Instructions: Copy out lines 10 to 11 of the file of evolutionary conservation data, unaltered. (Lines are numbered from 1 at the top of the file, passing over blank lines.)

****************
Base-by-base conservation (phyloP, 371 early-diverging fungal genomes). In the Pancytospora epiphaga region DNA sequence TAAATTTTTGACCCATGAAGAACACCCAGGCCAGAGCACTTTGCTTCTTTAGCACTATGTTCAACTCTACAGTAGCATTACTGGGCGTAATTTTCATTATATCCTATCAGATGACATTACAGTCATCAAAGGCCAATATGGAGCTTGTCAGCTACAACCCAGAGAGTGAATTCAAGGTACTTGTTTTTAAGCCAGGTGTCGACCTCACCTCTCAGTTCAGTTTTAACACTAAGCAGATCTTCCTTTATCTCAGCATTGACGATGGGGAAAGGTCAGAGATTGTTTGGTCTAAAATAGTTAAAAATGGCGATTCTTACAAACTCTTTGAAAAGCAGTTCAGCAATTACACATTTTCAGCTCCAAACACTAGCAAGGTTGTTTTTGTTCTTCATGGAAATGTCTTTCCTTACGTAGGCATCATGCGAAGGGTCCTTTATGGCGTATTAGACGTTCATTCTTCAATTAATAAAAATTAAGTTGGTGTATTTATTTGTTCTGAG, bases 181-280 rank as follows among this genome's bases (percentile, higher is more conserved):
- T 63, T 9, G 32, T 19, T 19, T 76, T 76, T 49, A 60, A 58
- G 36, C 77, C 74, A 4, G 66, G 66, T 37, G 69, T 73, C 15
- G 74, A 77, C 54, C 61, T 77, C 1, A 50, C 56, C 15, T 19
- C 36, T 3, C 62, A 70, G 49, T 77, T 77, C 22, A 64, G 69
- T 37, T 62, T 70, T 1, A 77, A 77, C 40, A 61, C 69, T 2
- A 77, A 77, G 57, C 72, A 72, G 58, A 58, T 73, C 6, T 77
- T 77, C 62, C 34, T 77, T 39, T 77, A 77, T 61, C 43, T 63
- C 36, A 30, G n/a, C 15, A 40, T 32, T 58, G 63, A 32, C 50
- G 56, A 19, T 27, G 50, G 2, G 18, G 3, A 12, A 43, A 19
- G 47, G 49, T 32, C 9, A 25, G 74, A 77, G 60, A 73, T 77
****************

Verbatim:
- G 56, A 19, T 27, G 50, G 2, G 18, G 3, A 12, A 43, A 19
- G 47, G 49, T 32, C 9, A 25, G 74, A 77, G 60, A 73, T 77